Legislation for the NBN sets out the basis for the rollout, makes it easier to develop industry standards and codes, and set outs a process for the possible sale of NBN Co.
The National Broadband Network (NBN) regulatory framework was set up with two Acts:
- National Broadband Network Companies Act 2011
- Telecommunications Legislation Amendment (National Broadband Network Measures—Access Arrangements) Act 2011
NBN Co Limited (NBN Co) is a wholesale-only broadband company. NBN Co sells its services to retail phone and internet service providers. It must be open, transparent and fair in this, under the supervision of the Australian Competition and Consumer Commission (ACCC).
The legislation set up the regulatory framework for NBN Co and sets out the process for the eventual sale.
Requirements for the sale of NBN Co
NBN Co can't be sold until:
- the Minister for Communications declares that the NBN should be treated as built and fully operational
- the Productivity Commission has an inquiry into regulatory, budgetary, consumer and competition matters relating to the NBN
- a Parliamentary Joint Committee considers the findings of that report
- the Minister for Finance makes a disallowable declaration that conditions are suitable to sell NBN Co
- Parliament doesn't disallow that declaration.
Built and fully operational declaration
On 11 December 2020 following consideration of a report provided by NBN Co, the Minister for Communications, Cyber Safety and the Arts, the Hon Paul Fletcher MP, declared that the National Broadband Network (NBN) should be treated as built and fully operational.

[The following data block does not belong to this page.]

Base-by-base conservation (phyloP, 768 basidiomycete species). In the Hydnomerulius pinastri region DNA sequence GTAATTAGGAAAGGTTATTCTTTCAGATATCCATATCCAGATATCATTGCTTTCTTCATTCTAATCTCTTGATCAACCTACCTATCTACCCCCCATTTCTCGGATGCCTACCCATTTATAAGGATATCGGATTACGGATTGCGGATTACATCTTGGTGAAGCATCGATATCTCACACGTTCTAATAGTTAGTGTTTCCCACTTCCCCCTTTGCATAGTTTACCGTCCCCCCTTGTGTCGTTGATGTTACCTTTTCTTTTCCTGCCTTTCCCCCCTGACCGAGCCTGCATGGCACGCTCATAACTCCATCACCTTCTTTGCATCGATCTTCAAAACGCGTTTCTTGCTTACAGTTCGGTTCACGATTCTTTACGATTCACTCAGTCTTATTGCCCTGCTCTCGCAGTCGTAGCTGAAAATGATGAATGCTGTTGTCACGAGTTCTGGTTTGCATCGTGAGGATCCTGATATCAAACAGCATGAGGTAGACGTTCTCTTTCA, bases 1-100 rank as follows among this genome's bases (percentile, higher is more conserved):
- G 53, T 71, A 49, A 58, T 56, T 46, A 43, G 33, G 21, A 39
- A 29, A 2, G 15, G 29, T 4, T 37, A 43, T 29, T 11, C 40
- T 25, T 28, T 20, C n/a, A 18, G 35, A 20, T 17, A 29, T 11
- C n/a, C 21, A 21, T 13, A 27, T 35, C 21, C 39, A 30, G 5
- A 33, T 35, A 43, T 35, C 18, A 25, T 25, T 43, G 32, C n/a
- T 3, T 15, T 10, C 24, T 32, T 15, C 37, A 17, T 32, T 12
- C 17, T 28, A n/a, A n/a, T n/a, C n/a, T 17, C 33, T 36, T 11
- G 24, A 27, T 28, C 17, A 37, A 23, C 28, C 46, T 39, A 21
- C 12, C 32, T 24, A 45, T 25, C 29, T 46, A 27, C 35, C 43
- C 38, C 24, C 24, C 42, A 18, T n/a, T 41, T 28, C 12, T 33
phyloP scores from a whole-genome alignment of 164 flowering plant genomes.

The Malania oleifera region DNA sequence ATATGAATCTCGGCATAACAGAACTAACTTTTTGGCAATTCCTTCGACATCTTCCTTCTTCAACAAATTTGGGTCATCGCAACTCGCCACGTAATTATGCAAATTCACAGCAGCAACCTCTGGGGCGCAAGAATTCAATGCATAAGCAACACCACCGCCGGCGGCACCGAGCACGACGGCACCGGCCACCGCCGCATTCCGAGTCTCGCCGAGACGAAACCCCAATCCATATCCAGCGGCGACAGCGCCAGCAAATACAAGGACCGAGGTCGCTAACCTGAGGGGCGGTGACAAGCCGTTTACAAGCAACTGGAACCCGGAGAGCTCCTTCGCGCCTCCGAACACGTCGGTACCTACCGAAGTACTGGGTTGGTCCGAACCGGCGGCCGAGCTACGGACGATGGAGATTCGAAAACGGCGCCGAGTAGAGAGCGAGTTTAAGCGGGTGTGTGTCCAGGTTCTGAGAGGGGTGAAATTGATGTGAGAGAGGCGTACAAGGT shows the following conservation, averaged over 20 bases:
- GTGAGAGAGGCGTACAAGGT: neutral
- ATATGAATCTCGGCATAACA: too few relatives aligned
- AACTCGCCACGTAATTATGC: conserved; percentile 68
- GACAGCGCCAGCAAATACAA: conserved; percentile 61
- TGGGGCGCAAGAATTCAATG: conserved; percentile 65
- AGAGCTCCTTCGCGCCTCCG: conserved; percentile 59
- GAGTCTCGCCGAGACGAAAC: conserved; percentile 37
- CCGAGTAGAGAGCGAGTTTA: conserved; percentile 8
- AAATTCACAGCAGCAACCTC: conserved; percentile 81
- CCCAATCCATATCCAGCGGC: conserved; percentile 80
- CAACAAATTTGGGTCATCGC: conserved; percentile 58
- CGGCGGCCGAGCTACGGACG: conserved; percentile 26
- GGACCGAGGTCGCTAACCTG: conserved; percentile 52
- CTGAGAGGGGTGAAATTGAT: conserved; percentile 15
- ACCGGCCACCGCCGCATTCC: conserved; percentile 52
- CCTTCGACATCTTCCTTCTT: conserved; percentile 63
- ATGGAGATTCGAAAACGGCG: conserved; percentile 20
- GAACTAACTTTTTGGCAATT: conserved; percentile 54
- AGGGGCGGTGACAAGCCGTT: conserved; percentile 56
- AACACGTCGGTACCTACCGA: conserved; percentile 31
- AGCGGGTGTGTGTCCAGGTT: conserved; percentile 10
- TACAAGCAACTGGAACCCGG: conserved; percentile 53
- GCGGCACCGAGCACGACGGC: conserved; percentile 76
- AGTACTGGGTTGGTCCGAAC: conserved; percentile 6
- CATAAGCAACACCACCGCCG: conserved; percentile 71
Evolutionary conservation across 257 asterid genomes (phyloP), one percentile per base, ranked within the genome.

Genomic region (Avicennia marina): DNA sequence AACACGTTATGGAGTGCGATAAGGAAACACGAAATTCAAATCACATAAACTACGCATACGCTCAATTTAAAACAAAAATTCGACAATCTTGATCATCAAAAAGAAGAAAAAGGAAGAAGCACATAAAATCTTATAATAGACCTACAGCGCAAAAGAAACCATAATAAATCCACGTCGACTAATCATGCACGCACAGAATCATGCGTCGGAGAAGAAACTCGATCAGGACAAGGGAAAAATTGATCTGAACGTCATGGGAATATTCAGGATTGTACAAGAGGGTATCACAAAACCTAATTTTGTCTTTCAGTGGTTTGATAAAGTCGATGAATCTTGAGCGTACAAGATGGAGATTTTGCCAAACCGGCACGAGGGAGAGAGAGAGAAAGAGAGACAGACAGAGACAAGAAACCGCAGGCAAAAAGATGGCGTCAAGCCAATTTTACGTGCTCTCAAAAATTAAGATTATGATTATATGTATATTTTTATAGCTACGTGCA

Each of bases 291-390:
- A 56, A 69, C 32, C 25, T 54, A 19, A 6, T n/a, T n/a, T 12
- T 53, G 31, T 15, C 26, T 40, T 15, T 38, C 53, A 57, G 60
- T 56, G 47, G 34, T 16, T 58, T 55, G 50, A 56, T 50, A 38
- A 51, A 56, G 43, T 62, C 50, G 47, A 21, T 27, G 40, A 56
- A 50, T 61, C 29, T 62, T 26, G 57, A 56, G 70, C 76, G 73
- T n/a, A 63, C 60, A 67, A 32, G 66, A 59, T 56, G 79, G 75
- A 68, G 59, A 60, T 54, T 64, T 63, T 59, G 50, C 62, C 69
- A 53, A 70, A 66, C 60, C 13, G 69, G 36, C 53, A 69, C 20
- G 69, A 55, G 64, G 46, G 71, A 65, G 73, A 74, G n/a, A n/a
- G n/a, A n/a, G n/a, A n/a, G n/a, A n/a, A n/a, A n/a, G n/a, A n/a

The declaration is one of the steps that must occur under the Act before NBN Co can be privatised, but does not automatically trigger any further steps.
Find out more:
- Media Release: NBN declared built and fully operational.
- Factsheet: Declaration that the NBN should be treated as built and fully operational.
- NBN Co's Report on Assessment Methodology: extent to which the NBN access network is built and fully operational
This document is supplied by a third party is not yet WCAG 2.0 accessible. For an accessible copy, please send an email to NBNrequests@communications.gov.au.
- A key consequence of NBN Co being treated as built and fully operational is that the full requirements of the statutory infrastructure provider rules apply to it—Telecommunications in new developments.
- Signed Declaration.
This document may not meet WCAG 2.0 accessible. For an accessible copy, please send an email to NBNrequests@communications.gov.au.
Open and fair access
NBN Co sells wholesale access to its network to retail service providers. The way it does this is subject to the Competition and Consumer Act 2010:
- NBN Co can't discriminate against its potential customers if they are creditworthy and they comply with NBN Co's terms and conditions.
- The ACCC has oversight of all of NBN Co's services
- NBN Co must publish all the services it offers; any differences must be given to the ACCC to publish on its website
Find out more
- NBN Co: Wholesale Broadband Agreement
- Register of NBN Access Agreement Statements (AAS) (s. 152BEBD)
- NBN Co Special Access Undertaking (December 2013)
- Review of Division 16 of Part XIB of the the Competition and Consumer Act Report
Freedom of information
NBN Co is subject to the Freedom of information Act 1982, other than for its commercial activities.
Rules for other providers
Superfast fixed line broadband networks must meet a new carrier licence condition if their service targets residential customers. The declaration and explanatory statement are available on the Federal Register of Legislative Instruments.
Any company offering superfast fixed-line local access networks built, upgraded or extended after 1 January 2011 must be a wholesale provider: it can't sell its services directly to the public, and, like NBN Co, it must comply with competition laws: